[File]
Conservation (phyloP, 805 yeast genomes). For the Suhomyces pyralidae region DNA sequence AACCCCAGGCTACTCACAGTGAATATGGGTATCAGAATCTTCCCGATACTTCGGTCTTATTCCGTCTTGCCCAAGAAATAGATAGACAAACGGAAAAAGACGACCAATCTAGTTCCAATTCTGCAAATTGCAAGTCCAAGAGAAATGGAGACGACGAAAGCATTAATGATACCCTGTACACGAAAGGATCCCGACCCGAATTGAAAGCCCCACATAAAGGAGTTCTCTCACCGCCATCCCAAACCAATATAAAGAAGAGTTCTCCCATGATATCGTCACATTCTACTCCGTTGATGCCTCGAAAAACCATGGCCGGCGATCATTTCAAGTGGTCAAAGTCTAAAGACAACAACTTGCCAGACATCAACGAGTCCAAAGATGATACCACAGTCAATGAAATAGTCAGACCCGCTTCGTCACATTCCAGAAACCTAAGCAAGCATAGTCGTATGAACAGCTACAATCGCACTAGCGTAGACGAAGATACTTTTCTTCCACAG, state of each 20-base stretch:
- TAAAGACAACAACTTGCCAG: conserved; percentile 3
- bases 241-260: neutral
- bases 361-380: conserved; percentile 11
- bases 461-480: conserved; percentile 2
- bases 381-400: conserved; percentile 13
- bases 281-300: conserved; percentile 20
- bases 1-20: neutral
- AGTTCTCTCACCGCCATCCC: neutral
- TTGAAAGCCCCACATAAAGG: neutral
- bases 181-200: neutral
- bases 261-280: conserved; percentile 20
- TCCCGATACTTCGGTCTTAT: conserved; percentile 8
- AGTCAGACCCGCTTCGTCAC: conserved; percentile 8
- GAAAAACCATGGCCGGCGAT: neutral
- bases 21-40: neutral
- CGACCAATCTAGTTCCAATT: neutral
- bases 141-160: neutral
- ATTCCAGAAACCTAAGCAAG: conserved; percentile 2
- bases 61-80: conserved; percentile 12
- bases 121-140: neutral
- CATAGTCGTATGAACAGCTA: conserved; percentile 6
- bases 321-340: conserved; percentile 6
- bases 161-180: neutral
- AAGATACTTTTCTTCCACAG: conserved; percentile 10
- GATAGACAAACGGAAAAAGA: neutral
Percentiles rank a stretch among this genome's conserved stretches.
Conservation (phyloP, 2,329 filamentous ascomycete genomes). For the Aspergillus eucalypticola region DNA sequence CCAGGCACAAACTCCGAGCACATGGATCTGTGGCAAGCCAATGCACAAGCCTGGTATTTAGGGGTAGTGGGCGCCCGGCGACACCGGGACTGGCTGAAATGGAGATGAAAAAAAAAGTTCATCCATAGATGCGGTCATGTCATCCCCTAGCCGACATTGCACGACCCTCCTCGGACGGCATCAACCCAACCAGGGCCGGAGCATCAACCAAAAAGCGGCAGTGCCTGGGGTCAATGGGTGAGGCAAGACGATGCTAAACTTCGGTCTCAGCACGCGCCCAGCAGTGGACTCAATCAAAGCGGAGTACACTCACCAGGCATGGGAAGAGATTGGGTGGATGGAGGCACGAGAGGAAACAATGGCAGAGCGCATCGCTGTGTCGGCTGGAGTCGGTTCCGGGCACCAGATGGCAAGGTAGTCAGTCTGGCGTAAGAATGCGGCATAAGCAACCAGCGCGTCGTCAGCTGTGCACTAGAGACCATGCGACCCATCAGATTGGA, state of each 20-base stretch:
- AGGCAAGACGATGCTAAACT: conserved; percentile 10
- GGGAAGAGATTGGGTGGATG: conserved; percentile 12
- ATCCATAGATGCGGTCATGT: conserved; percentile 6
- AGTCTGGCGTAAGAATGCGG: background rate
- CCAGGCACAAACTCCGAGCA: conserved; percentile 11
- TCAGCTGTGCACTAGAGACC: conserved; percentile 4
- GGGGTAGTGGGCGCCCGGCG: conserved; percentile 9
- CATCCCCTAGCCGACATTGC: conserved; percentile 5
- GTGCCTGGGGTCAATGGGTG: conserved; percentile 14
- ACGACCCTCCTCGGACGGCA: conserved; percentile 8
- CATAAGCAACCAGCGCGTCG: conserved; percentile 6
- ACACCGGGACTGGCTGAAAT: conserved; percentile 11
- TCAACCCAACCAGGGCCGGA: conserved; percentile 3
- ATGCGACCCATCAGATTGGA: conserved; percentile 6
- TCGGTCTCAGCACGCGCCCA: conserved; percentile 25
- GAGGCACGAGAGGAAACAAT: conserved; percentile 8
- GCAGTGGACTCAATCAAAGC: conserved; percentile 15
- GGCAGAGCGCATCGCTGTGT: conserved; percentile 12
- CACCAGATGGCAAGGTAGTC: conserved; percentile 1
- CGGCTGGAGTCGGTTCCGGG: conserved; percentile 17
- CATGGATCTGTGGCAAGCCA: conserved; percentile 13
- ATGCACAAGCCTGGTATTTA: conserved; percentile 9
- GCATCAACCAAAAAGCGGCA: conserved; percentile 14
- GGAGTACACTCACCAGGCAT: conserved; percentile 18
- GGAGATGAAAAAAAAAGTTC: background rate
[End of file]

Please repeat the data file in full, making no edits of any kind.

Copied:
Conservation (phyloP, 805 yeast genomes). For the Suhomyces pyralidae region DNA sequence AACCCCAGGCTACTCACAGTGAATATGGGTATCAGAATCTTCCCGATACTTCGGTCTTATTCCGTCTTGCCCAAGAAATAGATAGACAAACGGAAAAAGACGACCAATCTAGTTCCAATTCTGCAAATTGCAAGTCCAAGAGAAATGGAGACGACGAAAGCATTAATGATACCCTGTACACGAAAGGATCCCGACCCGAATTGAAAGCCCCACATAAAGGAGTTCTCTCACCGCCATCCCAAACCAATATAAAGAAGAGTTCTCCCATGATATCGTCACATTCTACTCCGTTGATGCCTCGAAAAACCATGGCCGGCGATCATTTCAAGTGGTCAAAGTCTAAAGACAACAACTTGCCAGACATCAACGAGTCCAAAGATGATACCACAGTCAATGAAATAGTCAGACCCGCTTCGTCACATTCCAGAAACCTAAGCAAGCATAGTCGTATGAACAGCTACAATCGCACTAGCGTAGACGAAGATACTTTTCTTCCACAG, state of each 20-base stretch:
- TAAAGACAACAACTTGCCAG: conserved; percentile 3
- bases 241-260: neutral
- bases 361-380: conserved; percentile 11
- bases 461-480: conserved; percentile 2
- bases 381-400: conserved; percentile 13
- bases 281-300: conserved; percentile 20
- bases 1-20: neutral
- AGTTCTCTCACCGCCATCCC: neutral
- TTGAAAGCCCCACATAAAGG: neutral
- bases 181-200: neutral
- bases 261-280: conserved; percentile 20
- TCCCGATACTTCGGTCTTAT: conserved; percentile 8
- AGTCAGACCCGCTTCGTCAC: conserved; percentile 8
- GAAAAACCATGGCCGGCGAT: neutral
- bases 21-40: neutral
- CGACCAATCTAGTTCCAATT: neutral
- bases 141-160: neutral
- ATTCCAGAAACCTAAGCAAG: conserved; percentile 2
- bases 61-80: conserved; percentile 12
- bases 121-140: neutral
- CATAGTCGTATGAACAGCTA: conserved; percentile 6
- bases 321-340: conserved; percentile 6
- bases 161-180: neutral
- AAGATACTTTTCTTCCACAG: conserved; percentile 10
- GATAGACAAACGGAAAAAGA: neutral
Percentiles rank a stretch among this genome's conserved stretches.
Conservation (phyloP, 2,329 filamentous ascomycete genomes). For the Aspergillus eucalypticola region DNA sequence CCAGGCACAAACTCCGAGCACATGGATCTGTGGCAAGCCAATGCACAAGCCTGGTATTTAGGGGTAGTGGGCGCCCGGCGACACCGGGACTGGCTGAAATGGAGATGAAAAAAAAAGTTCATCCATAGATGCGGTCATGTCATCCCCTAGCCGACATTGCACGACCCTCCTCGGACGGCATCAACCCAACCAGGGCCGGAGCATCAACCAAAAAGCGGCAGTGCCTGGGGTCAATGGGTGAGGCAAGACGATGCTAAACTTCGGTCTCAGCACGCGCCCAGCAGTGGACTCAATCAAAGCGGAGTACACTCACCAGGCATGGGAAGAGATTGGGTGGATGGAGGCACGAGAGGAAACAATGGCAGAGCGCATCGCTGTGTCGGCTGGAGTCGGTTCCGGGCACCAGATGGCAAGGTAGTCAGTCTGGCGTAAGAATGCGGCATAAGCAACCAGCGCGTCGTCAGCTGTGCACTAGAGACCATGCGACCCATCAGATTGGA, state of each 20-base stretch:
- AGGCAAGACGATGCTAAACT: conserved; percentile 10
- GGGAAGAGATTGGGTGGATG: conserved; percentile 12
- ATCCATAGATGCGGTCATGT: conserved; percentile 6
- AGTCTGGCGTAAGAATGCGG: background rate
- CCAGGCACAAACTCCGAGCA: conserved; percentile 11
- TCAGCTGTGCACTAGAGACC: conserved; percentile 4
- GGGGTAGTGGGCGCCCGGCG: conserved; percentile 9
- CATCCCCTAGCCGACATTGC: conserved; percentile 5
- GTGCCTGGGGTCAATGGGTG: conserved; percentile 14
- ACGACCCTCCTCGGACGGCA: conserved; percentile 8
- CATAAGCAACCAGCGCGTCG: conserved; percentile 6
- ACACCGGGACTGGCTGAAAT: conserved; percentile 11
- TCAACCCAACCAGGGCCGGA: conserved; percentile 3
- ATGCGACCCATCAGATTGGA: conserved; percentile 6
- TCGGTCTCAGCACGCGCCCA: conserved; percentile 25
- GAGGCACGAGAGGAAACAAT: conserved; percentile 8
- GCAGTGGACTCAATCAAAGC: conserved; percentile 15
- GGCAGAGCGCATCGCTGTGT: conserved; percentile 12
- CACCAGATGGCAAGGTAGTC: conserved; percentile 1
- CGGCTGGAGTCGGTTCCGGG: conserved; percentile 17
- CATGGATCTGTGGCAAGCCA: conserved; percentile 13
- ATGCACAAGCCTGGTATTTA: conserved; percentile 9
- GCATCAACCAAAAAGCGGCA: conserved; percentile 14
- GGAGTACACTCACCAGGCAT: conserved; percentile 18
- GGAGATGAAAAAAAAAGTTC: background rate